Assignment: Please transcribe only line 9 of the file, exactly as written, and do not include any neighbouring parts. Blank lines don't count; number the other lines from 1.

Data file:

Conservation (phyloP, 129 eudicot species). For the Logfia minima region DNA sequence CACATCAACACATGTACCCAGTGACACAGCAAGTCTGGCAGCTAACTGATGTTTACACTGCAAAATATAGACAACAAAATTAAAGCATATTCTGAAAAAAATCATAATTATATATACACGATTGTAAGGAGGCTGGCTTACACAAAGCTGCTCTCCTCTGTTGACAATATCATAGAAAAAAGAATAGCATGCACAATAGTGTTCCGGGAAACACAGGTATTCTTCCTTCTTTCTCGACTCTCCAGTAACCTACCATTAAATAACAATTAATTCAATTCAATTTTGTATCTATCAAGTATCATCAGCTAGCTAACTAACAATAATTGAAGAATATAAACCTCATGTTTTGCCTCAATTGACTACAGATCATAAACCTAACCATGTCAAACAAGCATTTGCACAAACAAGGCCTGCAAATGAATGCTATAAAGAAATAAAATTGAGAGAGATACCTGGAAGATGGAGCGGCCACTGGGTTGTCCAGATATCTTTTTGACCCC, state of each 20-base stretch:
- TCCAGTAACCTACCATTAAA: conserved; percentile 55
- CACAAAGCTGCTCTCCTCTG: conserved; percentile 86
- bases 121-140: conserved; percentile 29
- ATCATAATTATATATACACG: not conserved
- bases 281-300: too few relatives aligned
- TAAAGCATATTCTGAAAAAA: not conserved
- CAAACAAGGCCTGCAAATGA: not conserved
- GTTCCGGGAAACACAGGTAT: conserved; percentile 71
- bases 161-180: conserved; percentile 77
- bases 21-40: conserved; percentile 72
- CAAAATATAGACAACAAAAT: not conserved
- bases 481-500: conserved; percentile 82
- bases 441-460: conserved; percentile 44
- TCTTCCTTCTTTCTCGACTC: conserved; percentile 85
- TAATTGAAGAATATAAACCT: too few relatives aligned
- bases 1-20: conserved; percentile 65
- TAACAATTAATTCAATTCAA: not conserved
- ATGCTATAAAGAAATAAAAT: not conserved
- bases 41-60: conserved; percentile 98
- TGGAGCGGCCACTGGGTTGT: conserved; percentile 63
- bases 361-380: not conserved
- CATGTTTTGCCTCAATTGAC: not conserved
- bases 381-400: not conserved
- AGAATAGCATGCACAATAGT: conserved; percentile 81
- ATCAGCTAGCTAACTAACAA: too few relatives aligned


- GTTCCGGGAAACACAGGTAT: conserved; percentile 71